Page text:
The Kumari Living Goddess Temple, kathmandu
When you enter the Durbar Square in Kathmandu, you are surrounded by impressive old buildings.
Each one represent a different old Nepalese architecture style, and has intricate wooden carvings and beautifully shaped windows and roofs.
The old Kumari residence, is another beautiful building, with an open courtyard and it serves as the home of the current “Living Goddess” who is believed to be the bodily incarnation of the goddess Taleju (the Nepalese name for the Goddess Durga).
Kumari literally means “virgin,” and it is the tradition of worshipping virgin young girls, as a manifestation of the divine female energy.
A very young girl, as young as 3-4 years old, is carefully selected from the Shakya clan of the Nepalese Newari community.
This caste is usually composed of silver and goldsmiths.
She will live in the Kumari Royal residence and will be worshipped as a living Goddess, until she begins to menstruate.
When she finally becomes a “woman,” it is believed that the goddess leaves her body, and she becomes a common being.
Every city in Nepal have its own Kumari.
The selection process of the new Kumari, is very specific.
Eligible girls are from the “Newar Shakya” caste (the clan to which the Buddha belonged).
She must be in excellent health, have no scars or imperfections, never was sick, her hair and eyes should be very black, she should have dainty hands and feet, small and well-recessed sexual organs and a set of twenty teeth. (did not lose any teeth yet)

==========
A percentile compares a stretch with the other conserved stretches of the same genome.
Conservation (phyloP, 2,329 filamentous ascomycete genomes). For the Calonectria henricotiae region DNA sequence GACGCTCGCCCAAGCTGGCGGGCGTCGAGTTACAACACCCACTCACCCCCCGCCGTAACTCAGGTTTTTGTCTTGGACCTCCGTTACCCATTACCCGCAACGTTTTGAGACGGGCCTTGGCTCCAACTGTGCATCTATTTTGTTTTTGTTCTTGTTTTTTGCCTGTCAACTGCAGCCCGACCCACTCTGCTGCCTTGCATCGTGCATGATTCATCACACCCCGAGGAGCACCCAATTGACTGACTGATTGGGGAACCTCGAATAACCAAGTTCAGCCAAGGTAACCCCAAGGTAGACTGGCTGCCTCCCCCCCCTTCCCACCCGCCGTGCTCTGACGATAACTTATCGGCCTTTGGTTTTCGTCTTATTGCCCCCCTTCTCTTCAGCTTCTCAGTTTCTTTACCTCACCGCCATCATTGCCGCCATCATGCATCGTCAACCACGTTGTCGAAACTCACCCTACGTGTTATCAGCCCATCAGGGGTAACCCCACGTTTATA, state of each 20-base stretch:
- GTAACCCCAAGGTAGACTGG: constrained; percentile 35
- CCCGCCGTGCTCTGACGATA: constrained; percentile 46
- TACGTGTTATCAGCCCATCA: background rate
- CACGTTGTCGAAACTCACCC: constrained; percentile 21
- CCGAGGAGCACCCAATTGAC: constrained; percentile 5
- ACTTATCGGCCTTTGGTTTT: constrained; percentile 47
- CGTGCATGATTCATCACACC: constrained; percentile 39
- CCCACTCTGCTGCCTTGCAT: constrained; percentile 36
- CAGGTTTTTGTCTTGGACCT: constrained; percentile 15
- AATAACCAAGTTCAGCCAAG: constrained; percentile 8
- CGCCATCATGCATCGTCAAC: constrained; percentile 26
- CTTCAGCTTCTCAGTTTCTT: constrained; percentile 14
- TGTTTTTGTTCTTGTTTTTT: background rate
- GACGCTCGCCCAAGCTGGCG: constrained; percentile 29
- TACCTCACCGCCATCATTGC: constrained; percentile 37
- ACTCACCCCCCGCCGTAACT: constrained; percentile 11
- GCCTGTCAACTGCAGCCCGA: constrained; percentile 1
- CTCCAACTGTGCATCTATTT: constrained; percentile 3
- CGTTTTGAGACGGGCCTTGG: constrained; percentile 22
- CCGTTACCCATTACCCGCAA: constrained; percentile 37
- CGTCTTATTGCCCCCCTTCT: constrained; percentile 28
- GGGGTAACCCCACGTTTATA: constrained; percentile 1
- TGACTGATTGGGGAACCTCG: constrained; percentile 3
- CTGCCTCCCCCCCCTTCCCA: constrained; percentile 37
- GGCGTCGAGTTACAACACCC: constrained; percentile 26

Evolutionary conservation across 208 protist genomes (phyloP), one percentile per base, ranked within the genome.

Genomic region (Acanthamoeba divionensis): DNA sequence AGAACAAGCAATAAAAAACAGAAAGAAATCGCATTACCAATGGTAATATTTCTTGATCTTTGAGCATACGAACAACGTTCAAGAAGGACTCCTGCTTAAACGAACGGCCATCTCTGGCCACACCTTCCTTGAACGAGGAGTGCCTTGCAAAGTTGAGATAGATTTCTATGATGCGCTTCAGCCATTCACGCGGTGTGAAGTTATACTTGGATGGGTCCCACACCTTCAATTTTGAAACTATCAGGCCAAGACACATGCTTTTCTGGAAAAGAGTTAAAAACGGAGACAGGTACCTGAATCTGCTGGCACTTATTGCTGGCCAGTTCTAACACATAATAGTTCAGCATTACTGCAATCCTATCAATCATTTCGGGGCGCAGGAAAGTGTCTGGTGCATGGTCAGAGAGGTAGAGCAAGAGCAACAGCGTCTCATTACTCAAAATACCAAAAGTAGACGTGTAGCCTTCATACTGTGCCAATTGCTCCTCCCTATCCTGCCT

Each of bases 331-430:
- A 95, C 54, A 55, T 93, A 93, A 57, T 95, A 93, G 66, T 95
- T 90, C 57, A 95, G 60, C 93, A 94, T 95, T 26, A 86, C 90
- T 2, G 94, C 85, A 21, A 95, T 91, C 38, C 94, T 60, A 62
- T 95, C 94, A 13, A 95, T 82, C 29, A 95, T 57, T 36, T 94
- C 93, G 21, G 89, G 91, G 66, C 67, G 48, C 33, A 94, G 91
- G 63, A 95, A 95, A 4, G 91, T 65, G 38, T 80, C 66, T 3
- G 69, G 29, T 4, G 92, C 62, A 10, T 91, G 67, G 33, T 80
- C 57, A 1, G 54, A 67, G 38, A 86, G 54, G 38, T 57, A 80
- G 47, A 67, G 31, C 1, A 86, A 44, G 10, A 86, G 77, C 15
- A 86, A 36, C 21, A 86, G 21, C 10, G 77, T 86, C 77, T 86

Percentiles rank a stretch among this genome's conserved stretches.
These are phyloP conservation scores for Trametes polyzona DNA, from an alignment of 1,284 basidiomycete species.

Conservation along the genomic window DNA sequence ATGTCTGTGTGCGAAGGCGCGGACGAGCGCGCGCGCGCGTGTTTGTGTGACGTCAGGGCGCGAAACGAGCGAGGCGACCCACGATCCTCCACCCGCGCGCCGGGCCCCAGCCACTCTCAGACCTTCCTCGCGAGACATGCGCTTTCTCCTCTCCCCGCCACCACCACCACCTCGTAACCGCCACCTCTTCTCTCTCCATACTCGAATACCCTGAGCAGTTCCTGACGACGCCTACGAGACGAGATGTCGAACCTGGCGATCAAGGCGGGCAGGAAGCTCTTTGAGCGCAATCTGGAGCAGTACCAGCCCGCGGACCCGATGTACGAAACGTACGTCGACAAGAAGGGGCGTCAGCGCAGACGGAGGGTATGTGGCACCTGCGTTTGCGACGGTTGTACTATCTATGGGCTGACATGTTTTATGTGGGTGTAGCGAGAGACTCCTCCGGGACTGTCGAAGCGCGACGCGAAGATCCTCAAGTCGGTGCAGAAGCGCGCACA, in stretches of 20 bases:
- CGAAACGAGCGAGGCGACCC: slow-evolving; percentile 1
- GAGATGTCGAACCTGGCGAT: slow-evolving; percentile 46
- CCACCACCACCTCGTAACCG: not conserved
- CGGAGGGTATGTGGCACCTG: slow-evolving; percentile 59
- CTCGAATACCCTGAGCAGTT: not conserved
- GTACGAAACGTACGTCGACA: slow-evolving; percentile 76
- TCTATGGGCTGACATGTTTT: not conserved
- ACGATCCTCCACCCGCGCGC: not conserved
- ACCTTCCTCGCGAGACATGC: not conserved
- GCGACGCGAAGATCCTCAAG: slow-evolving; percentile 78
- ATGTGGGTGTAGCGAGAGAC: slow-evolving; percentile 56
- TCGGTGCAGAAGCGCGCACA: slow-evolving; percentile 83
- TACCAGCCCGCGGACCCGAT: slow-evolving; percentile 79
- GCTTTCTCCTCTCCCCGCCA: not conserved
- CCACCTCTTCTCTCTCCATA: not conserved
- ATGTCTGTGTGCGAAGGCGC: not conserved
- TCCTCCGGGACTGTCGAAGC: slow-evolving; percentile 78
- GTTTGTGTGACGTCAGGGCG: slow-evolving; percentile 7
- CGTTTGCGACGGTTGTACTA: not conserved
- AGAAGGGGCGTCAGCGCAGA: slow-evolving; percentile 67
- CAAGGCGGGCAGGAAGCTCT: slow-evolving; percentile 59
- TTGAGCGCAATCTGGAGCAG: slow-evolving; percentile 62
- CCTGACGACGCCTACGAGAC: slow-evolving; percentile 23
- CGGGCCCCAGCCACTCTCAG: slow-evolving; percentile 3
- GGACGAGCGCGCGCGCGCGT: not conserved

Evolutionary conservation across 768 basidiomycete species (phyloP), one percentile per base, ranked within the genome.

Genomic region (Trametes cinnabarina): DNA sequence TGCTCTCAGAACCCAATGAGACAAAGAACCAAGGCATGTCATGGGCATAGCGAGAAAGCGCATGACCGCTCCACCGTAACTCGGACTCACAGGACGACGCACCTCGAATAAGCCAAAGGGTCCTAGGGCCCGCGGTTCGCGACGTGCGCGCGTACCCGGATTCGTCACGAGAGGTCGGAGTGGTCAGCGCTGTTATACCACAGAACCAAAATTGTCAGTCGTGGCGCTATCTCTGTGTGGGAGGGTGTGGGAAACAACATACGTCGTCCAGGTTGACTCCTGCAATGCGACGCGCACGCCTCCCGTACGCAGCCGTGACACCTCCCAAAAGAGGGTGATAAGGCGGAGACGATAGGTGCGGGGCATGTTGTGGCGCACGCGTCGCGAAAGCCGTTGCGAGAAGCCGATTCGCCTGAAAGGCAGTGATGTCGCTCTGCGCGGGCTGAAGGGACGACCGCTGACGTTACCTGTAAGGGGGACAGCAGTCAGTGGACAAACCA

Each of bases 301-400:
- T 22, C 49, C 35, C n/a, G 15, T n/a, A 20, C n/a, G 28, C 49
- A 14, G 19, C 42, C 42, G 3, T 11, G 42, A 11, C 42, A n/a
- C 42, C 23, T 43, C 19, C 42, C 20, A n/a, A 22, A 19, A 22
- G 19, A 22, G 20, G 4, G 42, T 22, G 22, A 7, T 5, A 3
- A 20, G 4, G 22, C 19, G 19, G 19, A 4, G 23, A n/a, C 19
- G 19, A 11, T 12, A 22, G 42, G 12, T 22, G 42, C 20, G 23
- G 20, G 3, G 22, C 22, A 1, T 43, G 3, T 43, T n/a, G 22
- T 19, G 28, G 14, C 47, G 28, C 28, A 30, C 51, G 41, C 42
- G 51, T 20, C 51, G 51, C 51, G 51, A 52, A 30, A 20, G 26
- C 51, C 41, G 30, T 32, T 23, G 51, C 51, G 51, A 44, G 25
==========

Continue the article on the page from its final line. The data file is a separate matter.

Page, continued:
After these basic requirements, the girls are examined to resemble the ideas of bodily perfection.
Does she have a:
A neck like a conch shell…
A body like a banyan tree…
Eyelashes like a cow…
Thighs like a deer…
Chest like a lion…
Voice soft and clear as a duck’s…..?
Once the priests chose a candidate, she must undergo a series of “bravery” tests to ensure that she possesses the qualities necessary to be the living vessel of the fearless Goddess Durga.
The greatest test will be made during the Hindu animal sacrifice festival, when buffaloes, chickens and goats are sacrificed to the goddess Kali.
The young candidate will be taken into the temple and will be required to walk among the blood in the courtyard, where the severed heads of the animals are place by candlelight, and men with large shiny knives, slice the heads of living animals.
If the candidate truly possesses the qualities of the Goddess Taleju, she will show no fear during this experience.
If she does, another candidate is brought in.
After passing all other tests, the final test is that she must be able to pick out the personal belongings of the previous Kumari from an assortment of things placed before her.
If she is able to do so, she is the chosen one.
Once the Kumari is chosen, she undergo a series of tantric rituals to purify and cleanse her body and spirit of all past experiences.
When all these rituals are completed, it is believed that the goddess Taleju enters her and now she is presented as the new Kumari.
The new Kumari will leave her palace only on ceremonial occasions.
Her family will visit her rarely, and only in a formal capacity.
Her caretakers and playmates will be chosen from the Newari people of her own caste.
She will almost always be dressed in red, wear her hair in a knot and have an eye painted on her forehead, which is called “fire eye” and is a symbol of all knowing powers of perception.
The Kumari will walk across the Durbar Square on the day of her initiation.
This will be the last time her feet will touch the ground until the time of her menstruation, when the goddess departs from her body.